I wanted them to be able to be worn and washed and to look nice for a long time. These are not disposable and there is an art in creating them. Getting those HEPA filters out of their encasement is part of their ritual of making sure that people are protected while they’re wearing my masks. People should think about not just protecting themselves, but also consider the people around them as well.
BET.com: 2020 has brought us some amazing highs and significant lows but we now have a new President-elect and Vice President-elect in Joe Biden and Kamala Harris. What does it mean to you to see Harris, in particular, become the first Black and South Indian American woman to join the White House as Vice President?
Daphne Maxwell Reid: Well, it’s about *blanking* time. Let’s get into making this a normalcy, not such a wonderful first! Until we are [fully] seen by the majority population or now the minority population, we’re still going to have to bump into these walls and ceilings. I don’t mind the fight, but it sure is refreshing when we get a win.
BET.com: You are also a member of Delta Sigma Theta Inc. and Vice President-elect Harris is a member of Alpha Kappa Alpha Inc., what does this mean for the Divine Nine?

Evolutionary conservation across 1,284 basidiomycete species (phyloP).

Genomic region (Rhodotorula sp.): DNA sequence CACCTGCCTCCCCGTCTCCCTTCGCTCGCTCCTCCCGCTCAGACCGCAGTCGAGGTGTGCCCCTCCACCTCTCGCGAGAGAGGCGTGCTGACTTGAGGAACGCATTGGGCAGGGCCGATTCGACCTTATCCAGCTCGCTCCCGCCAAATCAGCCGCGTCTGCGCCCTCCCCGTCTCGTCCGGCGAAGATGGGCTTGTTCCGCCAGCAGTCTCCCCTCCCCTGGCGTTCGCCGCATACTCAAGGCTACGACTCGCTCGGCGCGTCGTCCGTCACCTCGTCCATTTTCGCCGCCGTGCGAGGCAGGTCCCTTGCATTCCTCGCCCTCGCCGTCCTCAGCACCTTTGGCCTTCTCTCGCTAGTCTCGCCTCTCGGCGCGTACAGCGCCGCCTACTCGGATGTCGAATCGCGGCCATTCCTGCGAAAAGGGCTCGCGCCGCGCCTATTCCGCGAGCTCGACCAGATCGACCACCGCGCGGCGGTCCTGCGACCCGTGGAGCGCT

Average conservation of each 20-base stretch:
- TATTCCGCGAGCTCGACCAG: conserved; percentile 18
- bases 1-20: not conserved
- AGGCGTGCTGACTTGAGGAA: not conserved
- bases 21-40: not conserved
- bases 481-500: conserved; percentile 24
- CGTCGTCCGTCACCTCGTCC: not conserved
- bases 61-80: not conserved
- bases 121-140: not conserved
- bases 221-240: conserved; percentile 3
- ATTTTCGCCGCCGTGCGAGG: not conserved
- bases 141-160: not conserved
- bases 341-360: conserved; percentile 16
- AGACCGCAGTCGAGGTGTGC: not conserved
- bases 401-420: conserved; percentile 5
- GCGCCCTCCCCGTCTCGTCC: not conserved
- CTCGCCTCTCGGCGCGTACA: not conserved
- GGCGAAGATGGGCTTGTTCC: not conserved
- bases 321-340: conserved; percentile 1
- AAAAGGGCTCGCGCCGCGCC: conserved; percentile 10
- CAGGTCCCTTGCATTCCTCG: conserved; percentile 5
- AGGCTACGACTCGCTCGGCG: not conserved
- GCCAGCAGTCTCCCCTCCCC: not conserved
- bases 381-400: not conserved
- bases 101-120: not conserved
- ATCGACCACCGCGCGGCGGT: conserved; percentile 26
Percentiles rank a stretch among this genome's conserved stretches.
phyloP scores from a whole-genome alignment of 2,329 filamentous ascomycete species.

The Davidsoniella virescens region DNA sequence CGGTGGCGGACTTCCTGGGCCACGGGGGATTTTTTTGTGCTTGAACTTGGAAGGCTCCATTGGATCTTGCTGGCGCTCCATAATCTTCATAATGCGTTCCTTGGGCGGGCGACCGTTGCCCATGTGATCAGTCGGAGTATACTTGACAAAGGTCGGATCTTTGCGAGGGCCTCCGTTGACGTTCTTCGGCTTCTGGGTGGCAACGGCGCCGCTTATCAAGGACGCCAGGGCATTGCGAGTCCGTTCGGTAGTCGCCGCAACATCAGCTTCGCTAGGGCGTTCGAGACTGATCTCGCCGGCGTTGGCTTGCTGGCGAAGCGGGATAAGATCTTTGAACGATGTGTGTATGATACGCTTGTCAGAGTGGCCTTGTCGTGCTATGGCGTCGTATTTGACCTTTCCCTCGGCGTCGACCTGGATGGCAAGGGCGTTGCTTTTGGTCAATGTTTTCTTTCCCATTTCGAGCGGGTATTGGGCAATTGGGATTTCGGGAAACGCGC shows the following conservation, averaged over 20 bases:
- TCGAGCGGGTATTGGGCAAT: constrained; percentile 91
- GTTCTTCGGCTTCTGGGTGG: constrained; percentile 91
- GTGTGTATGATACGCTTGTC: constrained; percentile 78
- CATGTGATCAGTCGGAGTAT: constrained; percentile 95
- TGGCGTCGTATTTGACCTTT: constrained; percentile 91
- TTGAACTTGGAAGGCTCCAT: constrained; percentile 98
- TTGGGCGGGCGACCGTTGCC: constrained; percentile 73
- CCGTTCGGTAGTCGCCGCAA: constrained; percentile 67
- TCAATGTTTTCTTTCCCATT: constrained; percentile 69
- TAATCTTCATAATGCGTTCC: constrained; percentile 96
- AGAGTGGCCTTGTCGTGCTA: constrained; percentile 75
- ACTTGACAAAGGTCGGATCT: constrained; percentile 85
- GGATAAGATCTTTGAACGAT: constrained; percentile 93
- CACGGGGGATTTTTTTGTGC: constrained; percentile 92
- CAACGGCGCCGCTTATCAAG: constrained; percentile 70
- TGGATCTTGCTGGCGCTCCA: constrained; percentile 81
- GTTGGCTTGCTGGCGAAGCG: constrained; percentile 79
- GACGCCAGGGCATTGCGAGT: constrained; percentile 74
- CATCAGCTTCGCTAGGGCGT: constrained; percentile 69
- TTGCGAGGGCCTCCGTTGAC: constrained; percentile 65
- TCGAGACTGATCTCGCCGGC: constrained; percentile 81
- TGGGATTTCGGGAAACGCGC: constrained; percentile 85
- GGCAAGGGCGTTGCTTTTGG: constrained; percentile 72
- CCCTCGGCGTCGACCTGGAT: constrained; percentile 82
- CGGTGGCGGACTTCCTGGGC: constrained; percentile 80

Daphne Maxwell Reid: Our sorority sisters, our brothers and the whole Divine Nine will be dancing for the next four years. We know that it takes an effort to do this and it takes concern of everybody to make sure that America moves forward continually. We have helped build this country from day one. And we need to start paying attention to the people who are leading us. We finally got one, so Hip Hip Hallelujah!
BET.com: The holiday season has officially kicked off and you’ve just released a special new cookbook, “Grace, Soul & Motherwit” which you also call a mini memoir. What’s your favorite holiday recipe and how did you curate all your recipes for this special project?
Daphne Maxwell-Reid: Curating took about 40 years and these are recipes that I have garnered from people I work with and the people who were in my life during that time. I kept collecting these recipes and they were on my computer and about three or four years ago, I decided I had to get them off of my computer. I didn’t want to just throw out a cook because I’m not a chef. I have no credentials to be writing a cookbook. All I could do is share stories and share my recipes and share my thoughts on this food. So I decided to do a mini memoir and kind of explain to folks what being together can do for a family.
One of my favorite funny recipes is my husband's [actor Tim Reid] king crab legs that he cooks in beer, which is wonderful. They taste very good, but in between the cooking, you have to drink some of that beer. It's a funny, little recipe but it comes out well.
I want people to understand that cooking doesn't have to be chef cuisines. It just needs to taste good and come from your heart.
All of Daphne Maxwell Reid’s designs and cookbook can be found at daphnemaxwellreid.com
This interview has been edited and condensed for clarity.
(Photo Kwaku Alston/HBO Max)